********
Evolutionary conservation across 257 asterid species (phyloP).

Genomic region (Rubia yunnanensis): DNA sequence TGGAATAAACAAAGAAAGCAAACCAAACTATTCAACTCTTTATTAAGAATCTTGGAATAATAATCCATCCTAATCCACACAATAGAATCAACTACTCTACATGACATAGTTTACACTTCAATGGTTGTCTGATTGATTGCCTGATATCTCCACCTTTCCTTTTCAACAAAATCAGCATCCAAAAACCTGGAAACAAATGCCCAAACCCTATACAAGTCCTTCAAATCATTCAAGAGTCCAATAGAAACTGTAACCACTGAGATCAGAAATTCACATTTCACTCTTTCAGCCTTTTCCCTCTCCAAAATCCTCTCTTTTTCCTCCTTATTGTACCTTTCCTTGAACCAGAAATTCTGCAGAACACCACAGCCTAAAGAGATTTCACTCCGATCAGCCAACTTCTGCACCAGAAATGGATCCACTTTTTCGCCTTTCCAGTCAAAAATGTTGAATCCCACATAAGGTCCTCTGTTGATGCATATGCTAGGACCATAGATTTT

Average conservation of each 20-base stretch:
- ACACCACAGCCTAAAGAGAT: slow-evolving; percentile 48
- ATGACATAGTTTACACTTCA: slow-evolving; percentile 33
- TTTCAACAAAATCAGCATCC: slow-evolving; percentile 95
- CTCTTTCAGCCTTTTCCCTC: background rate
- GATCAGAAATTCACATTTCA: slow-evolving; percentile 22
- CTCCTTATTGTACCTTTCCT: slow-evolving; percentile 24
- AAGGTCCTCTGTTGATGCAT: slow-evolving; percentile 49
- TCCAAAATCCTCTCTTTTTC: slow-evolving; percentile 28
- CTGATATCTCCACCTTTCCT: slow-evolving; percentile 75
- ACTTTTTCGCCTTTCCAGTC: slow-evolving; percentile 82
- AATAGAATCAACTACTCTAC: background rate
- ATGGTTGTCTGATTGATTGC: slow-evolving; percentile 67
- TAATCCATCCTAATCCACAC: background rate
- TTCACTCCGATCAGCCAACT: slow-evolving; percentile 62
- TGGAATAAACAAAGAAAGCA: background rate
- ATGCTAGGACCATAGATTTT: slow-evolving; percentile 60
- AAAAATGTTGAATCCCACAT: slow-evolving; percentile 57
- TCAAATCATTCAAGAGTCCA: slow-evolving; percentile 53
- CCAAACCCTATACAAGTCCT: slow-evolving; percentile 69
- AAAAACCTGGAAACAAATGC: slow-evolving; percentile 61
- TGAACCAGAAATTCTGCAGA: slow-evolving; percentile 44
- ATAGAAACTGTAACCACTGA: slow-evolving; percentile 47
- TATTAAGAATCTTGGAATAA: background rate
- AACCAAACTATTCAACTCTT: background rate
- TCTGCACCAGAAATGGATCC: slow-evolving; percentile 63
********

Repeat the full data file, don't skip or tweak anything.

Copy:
Evolutionary conservation across 257 asterid species (phyloP).

Genomic region (Rubia yunnanensis): DNA sequence TGGAATAAACAAAGAAAGCAAACCAAACTATTCAACTCTTTATTAAGAATCTTGGAATAATAATCCATCCTAATCCACACAATAGAATCAACTACTCTACATGACATAGTTTACACTTCAATGGTTGTCTGATTGATTGCCTGATATCTCCACCTTTCCTTTTCAACAAAATCAGCATCCAAAAACCTGGAAACAAATGCCCAAACCCTATACAAGTCCTTCAAATCATTCAAGAGTCCAATAGAAACTGTAACCACTGAGATCAGAAATTCACATTTCACTCTTTCAGCCTTTTCCCTCTCCAAAATCCTCTCTTTTTCCTCCTTATTGTACCTTTCCTTGAACCAGAAATTCTGCAGAACACCACAGCCTAAAGAGATTTCACTCCGATCAGCCAACTTCTGCACCAGAAATGGATCCACTTTTTCGCCTTTCCAGTCAAAAATGTTGAATCCCACATAAGGTCCTCTGTTGATGCATATGCTAGGACCATAGATTTT

Average conservation of each 20-base stretch:
- ACACCACAGCCTAAAGAGAT: slow-evolving; percentile 48
- ATGACATAGTTTACACTTCA: slow-evolving; percentile 33
- TTTCAACAAAATCAGCATCC: slow-evolving; percentile 95
- CTCTTTCAGCCTTTTCCCTC: background rate
- GATCAGAAATTCACATTTCA: slow-evolving; percentile 22
- CTCCTTATTGTACCTTTCCT: slow-evolving; percentile 24
- AAGGTCCTCTGTTGATGCAT: slow-evolving; percentile 49
- TCCAAAATCCTCTCTTTTTC: slow-evolving; percentile 28
- CTGATATCTCCACCTTTCCT: slow-evolving; percentile 75
- ACTTTTTCGCCTTTCCAGTC: slow-evolving; percentile 82
- AATAGAATCAACTACTCTAC: background rate
- ATGGTTGTCTGATTGATTGC: slow-evolving; percentile 67
- TAATCCATCCTAATCCACAC: background rate
- TTCACTCCGATCAGCCAACT: slow-evolving; percentile 62
- TGGAATAAACAAAGAAAGCA: background rate
- ATGCTAGGACCATAGATTTT: slow-evolving; percentile 60
- AAAAATGTTGAATCCCACAT: slow-evolving; percentile 57
- TCAAATCATTCAAGAGTCCA: slow-evolving; percentile 53
- CCAAACCCTATACAAGTCCT: slow-evolving; percentile 69
- AAAAACCTGGAAACAAATGC: slow-evolving; percentile 61
- TGAACCAGAAATTCTGCAGA: slow-evolving; percentile 44
- ATAGAAACTGTAACCACTGA: slow-evolving; percentile 47
- TATTAAGAATCTTGGAATAA: background rate
- AACCAAACTATTCAACTCTT: background rate
- TCTGCACCAGAAATGGATCC: slow-evolving; percentile 63